English Heritage was created by Parliament in 1984 and charged with the protection of the historic environment and with promoting public understanding and enjoyment of it. English Heritage is the Government's official adviser on all matters concerning heritage conservation, conservation areas, and the repair of historic buildings.
English Heritage's principal aims are:
1) To secure the conservation of England's historic sites, monuments and buildings.
2) To promote people's access to, and enjoyment of, this shared heritage.
3) To raise the understanding and awareness of our heritage to increase commitment to its protection.
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Despite the grand statement as to protection of historic buildings, in fact English Heritage are relatively powerless to prevent any local authority abandoning their own duty to protect the built environment, as seen in the letter from Sir Neil Cossins. Hence, if a local authority decide to turn a blind eye to their responsibility to the historic environment, as frequently happens and the example given herein demonstrates, historic buildings are at the mercy of planning committees who are in turn at the mercy of unbalanced or otherwise biased or incomplete reports by their officers.
In the superbly documented example we are proud to report below, consecutive serving conservation officers with the Wealden District Council, first ignored all clues to the origins of a historic building, then later when English Heritage's Dr Richard Morrice confirmed the historic find, declined to answer pointed questions as to the value of the historic find. In this example Wealden's so-called conservation expert knew a DOE Inspector had not been given the correct information by his predecessor, but knowing and fearful of losing favour with his bosses, he refused to clarify the situation for a councillor asking direct questions, presumably having been warned by his instructing legal department his future with Wealden rested on his cooperation to continue in denial.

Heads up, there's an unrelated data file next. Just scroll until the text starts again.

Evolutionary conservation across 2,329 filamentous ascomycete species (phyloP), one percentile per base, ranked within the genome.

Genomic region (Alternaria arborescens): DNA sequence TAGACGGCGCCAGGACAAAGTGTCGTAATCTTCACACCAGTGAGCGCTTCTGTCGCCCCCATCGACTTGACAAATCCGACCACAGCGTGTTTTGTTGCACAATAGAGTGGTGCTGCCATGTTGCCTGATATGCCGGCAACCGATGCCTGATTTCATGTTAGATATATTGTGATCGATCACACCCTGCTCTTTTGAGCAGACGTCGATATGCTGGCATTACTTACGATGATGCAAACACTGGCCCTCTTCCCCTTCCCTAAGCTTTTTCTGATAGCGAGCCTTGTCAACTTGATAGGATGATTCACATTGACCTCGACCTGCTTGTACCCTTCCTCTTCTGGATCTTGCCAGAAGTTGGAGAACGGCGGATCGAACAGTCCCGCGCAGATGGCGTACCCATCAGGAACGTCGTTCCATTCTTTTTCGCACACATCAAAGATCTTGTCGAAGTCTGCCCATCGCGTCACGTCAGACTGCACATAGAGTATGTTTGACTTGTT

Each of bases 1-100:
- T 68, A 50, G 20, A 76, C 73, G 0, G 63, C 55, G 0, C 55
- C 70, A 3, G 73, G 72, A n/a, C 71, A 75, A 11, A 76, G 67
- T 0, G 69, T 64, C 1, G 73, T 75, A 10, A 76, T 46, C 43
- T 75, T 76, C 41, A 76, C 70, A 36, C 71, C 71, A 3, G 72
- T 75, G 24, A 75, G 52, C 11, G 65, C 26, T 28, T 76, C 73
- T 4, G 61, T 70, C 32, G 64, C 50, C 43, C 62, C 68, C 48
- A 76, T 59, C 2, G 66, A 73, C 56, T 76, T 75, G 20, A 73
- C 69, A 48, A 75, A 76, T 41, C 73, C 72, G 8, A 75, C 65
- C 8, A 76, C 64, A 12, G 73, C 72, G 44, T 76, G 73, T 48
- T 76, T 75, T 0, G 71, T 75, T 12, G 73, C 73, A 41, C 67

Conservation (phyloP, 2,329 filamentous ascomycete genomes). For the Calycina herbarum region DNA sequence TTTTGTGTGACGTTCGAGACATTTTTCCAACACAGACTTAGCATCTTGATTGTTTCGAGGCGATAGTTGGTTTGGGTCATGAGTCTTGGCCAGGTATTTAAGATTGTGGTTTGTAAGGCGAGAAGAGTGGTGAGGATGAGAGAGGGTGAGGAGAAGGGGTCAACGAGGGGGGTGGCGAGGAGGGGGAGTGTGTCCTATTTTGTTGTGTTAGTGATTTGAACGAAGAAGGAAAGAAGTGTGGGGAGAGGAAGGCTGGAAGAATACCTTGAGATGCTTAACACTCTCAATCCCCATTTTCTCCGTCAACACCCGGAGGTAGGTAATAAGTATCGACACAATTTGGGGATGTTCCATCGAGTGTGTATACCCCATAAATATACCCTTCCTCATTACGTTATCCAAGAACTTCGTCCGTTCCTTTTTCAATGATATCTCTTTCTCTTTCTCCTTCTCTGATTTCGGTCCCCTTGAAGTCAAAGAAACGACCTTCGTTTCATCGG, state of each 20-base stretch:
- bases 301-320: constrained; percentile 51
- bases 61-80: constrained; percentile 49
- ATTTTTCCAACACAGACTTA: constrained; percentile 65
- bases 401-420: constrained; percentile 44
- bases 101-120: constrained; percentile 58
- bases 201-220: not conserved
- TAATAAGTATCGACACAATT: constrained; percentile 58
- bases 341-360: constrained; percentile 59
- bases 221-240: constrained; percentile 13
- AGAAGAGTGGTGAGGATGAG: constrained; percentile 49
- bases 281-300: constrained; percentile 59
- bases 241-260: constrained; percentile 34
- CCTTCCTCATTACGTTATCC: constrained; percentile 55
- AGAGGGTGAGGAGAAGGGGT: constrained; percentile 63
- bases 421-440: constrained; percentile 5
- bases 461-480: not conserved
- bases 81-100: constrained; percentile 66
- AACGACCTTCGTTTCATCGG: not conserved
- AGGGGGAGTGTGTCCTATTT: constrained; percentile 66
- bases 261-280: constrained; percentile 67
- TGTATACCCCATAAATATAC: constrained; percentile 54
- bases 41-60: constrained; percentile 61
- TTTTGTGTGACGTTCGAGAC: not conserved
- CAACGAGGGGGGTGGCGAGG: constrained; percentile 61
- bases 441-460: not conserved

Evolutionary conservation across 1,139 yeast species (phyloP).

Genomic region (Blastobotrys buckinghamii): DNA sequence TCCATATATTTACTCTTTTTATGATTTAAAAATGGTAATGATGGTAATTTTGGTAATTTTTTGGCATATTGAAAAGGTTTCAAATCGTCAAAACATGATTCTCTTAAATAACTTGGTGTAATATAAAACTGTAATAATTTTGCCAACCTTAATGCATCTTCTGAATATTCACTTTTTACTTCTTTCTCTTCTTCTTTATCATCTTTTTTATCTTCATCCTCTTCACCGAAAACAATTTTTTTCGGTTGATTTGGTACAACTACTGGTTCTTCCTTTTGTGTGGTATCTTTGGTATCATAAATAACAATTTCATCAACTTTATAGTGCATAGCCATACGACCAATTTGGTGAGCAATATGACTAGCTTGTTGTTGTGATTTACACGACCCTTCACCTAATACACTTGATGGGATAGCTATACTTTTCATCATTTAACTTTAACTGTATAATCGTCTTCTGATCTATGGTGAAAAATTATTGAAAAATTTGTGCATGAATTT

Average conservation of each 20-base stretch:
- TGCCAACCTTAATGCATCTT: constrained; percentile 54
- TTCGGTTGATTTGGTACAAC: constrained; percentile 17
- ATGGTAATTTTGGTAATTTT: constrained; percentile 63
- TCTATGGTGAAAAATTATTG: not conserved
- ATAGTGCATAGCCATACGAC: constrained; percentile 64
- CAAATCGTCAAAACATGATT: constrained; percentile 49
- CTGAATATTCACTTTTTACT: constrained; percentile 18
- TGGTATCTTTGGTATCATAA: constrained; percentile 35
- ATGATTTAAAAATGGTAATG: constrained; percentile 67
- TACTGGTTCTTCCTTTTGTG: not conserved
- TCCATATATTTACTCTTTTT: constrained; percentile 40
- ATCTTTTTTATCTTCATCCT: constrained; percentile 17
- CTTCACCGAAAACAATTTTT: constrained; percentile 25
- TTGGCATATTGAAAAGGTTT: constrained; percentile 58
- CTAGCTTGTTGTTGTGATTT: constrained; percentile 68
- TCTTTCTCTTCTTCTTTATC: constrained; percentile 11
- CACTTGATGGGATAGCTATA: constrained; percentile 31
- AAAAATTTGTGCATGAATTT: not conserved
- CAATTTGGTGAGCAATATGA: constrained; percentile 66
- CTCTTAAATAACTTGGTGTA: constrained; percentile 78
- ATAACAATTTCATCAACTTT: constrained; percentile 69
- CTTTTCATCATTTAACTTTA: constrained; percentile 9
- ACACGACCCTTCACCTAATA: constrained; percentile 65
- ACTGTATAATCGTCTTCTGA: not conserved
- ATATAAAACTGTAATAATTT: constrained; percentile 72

This amazing view is the only one of its kind in the world. As an example of technology change and adaptation it is unique. Under the left boughs of the oak tree in the left of the picture is the windmill at Windmill Hill that made the flour for the Herstmonceux village bakery. On the right is the electricity generating buildings that powered the village bakery. This view across a public footpath, will be lost forever to those who enjoy access to the countryside and historic buildings, if a proposal to flood the village with up to 70 houses more than is required by the Secretary of State for this area of Sussex.
* Herstmonceux Generating Works - INDUSTRIAL ARCHAEOLOGY
MORE OF THIS STORY COMING SOON
English Heritage's Archaeology and Survey Department
The Archaeology and Survey Department is part of English Heritage's Conservation Department and provides archaeological expertise and advice to the organization. The Archaeology and Survey Department consists of three divisions:
Publications and Consultation Documents
Management of Archaeological Projects (MAP2) The standard reference document for the planning of archaeological projects is available here in an online version.
Archaeology and English Heritage: Agenda for the future The draft Research Agenda is now available in portable document format (pdf) to read on-line, print or download.